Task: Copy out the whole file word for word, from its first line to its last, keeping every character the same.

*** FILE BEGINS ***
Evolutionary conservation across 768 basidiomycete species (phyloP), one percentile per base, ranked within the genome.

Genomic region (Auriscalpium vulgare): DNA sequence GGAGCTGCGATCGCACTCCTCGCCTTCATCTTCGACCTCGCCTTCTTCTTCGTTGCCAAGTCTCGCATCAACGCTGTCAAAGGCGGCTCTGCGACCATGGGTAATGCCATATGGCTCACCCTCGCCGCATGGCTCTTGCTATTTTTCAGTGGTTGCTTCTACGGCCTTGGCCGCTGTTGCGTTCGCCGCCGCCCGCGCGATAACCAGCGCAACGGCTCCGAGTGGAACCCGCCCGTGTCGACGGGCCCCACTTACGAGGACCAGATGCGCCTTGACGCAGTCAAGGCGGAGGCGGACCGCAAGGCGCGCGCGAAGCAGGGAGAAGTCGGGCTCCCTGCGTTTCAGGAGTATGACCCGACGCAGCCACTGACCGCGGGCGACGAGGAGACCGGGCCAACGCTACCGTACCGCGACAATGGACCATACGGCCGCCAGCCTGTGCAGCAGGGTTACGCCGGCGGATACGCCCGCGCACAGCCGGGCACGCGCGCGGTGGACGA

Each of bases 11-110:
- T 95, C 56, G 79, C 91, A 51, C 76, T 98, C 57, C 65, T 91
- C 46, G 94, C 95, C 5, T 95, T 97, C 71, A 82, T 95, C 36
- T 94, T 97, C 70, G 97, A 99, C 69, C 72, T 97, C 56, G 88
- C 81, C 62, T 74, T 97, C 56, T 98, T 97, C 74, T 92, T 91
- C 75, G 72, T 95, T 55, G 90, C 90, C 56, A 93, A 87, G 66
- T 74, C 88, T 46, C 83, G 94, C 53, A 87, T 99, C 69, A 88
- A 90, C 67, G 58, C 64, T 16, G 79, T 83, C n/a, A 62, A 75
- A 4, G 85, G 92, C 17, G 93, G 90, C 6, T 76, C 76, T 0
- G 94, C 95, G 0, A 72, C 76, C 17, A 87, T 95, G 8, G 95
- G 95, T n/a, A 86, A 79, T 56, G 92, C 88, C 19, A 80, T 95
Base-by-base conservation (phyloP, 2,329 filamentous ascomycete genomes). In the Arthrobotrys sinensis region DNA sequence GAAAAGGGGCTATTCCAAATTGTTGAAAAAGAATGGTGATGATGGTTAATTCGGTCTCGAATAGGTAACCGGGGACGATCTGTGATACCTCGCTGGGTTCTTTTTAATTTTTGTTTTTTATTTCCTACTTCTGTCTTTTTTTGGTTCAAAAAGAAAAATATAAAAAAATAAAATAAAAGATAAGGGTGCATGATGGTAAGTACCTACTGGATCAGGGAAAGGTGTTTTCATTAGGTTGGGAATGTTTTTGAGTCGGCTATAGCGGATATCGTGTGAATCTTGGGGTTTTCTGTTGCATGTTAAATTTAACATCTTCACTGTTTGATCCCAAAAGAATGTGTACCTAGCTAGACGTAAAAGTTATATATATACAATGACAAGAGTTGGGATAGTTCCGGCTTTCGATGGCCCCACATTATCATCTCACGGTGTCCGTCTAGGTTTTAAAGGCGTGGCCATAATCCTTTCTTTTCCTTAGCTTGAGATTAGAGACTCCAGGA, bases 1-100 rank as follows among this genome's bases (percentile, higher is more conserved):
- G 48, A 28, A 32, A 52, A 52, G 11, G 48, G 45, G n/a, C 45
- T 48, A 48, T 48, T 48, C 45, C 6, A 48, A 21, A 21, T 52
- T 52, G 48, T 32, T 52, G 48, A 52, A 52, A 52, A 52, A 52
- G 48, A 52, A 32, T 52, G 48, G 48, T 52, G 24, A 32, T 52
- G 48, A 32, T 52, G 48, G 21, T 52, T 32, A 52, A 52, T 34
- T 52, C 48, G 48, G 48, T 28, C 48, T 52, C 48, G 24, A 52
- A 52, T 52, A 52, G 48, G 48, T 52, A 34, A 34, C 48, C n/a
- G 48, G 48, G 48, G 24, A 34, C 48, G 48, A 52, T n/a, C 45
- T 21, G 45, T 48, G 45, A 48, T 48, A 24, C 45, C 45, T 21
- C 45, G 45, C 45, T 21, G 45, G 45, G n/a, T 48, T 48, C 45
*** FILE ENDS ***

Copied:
Evolutionary conservation across 768 basidiomycete species (phyloP), one percentile per base, ranked within the genome.

Genomic region (Auriscalpium vulgare): DNA sequence GGAGCTGCGATCGCACTCCTCGCCTTCATCTTCGACCTCGCCTTCTTCTTCGTTGCCAAGTCTCGCATCAACGCTGTCAAAGGCGGCTCTGCGACCATGGGTAATGCCATATGGCTCACCCTCGCCGCATGGCTCTTGCTATTTTTCAGTGGTTGCTTCTACGGCCTTGGCCGCTGTTGCGTTCGCCGCCGCCCGCGCGATAACCAGCGCAACGGCTCCGAGTGGAACCCGCCCGTGTCGACGGGCCCCACTTACGAGGACCAGATGCGCCTTGACGCAGTCAAGGCGGAGGCGGACCGCAAGGCGCGCGCGAAGCAGGGAGAAGTCGGGCTCCCTGCGTTTCAGGAGTATGACCCGACGCAGCCACTGACCGCGGGCGACGAGGAGACCGGGCCAACGCTACCGTACCGCGACAATGGACCATACGGCCGCCAGCCTGTGCAGCAGGGTTACGCCGGCGGATACGCCCGCGCACAGCCGGGCACGCGCGCGGTGGACGA

Each of bases 11-110:
- T 95, C 56, G 79, C 91, A 51, C 76, T 98, C 57, C 65, T 91
- C 46, G 94, C 95, C 5, T 95, T 97, C 71, A 82, T 95, C 36
- T 94, T 97, C 70, G 97, A 99, C 69, C 72, T 97, C 56, G 88
- C 81, C 62, T 74, T 97, C 56, T 98, T 97, C 74, T 92, T 91
- C 75, G 72, T 95, T 55, G 90, C 90, C 56, A 93, A 87, G 66
- T 74, C 88, T 46, C 83, G 94, C 53, A 87, T 99, C 69, A 88
- A 90, C 67, G 58, C 64, T 16, G 79, T 83, C n/a, A 62, A 75
- A 4, G 85, G 92, C 17, G 93, G 90, C 6, T 76, C 76, T 0
- G 94, C 95, G 0, A 72, C 76, C 17, A 87, T 95, G 8, G 95
- G 95, T n/a, A 86, A 79, T 56, G 92, C 88, C 19, A 80, T 95
Base-by-base conservation (phyloP, 2,329 filamentous ascomycete genomes). In the Arthrobotrys sinensis region DNA sequence GAAAAGGGGCTATTCCAAATTGTTGAAAAAGAATGGTGATGATGGTTAATTCGGTCTCGAATAGGTAACCGGGGACGATCTGTGATACCTCGCTGGGTTCTTTTTAATTTTTGTTTTTTATTTCCTACTTCTGTCTTTTTTTGGTTCAAAAAGAAAAATATAAAAAAATAAAATAAAAGATAAGGGTGCATGATGGTAAGTACCTACTGGATCAGGGAAAGGTGTTTTCATTAGGTTGGGAATGTTTTTGAGTCGGCTATAGCGGATATCGTGTGAATCTTGGGGTTTTCTGTTGCATGTTAAATTTAACATCTTCACTGTTTGATCCCAAAAGAATGTGTACCTAGCTAGACGTAAAAGTTATATATATACAATGACAAGAGTTGGGATAGTTCCGGCTTTCGATGGCCCCACATTATCATCTCACGGTGTCCGTCTAGGTTTTAAAGGCGTGGCCATAATCCTTTCTTTTCCTTAGCTTGAGATTAGAGACTCCAGGA, bases 1-100 rank as follows among this genome's bases (percentile, higher is more conserved):
- G 48, A 28, A 32, A 52, A 52, G 11, G 48, G 45, G n/a, C 45
- T 48, A 48, T 48, T 48, C 45, C 6, A 48, A 21, A 21, T 52
- T 52, G 48, T 32, T 52, G 48, A 52, A 52, A 52, A 52, A 52
- G 48, A 52, A 32, T 52, G 48, G 48, T 52, G 24, A 32, T 52
- G 48, A 32, T 52, G 48, G 21, T 52, T 32, A 52, A 52, T 34
- T 52, C 48, G 48, G 48, T 28, C 48, T 52, C 48, G 24, A 52
- A 52, T 52, A 52, G 48, G 48, T 52, A 34, A 34, C 48, C n/a
- G 48, G 48, G 48, G 24, A 34, C 48, G 48, A 52, T n/a, C 45
- T 21, G 45, T 48, G 45, A 48, T 48, A 24, C 45, C 45, T 21
- C 45, G 45, C 45, T 21, G 45, G 45, G n/a, T 48, T 48, C 45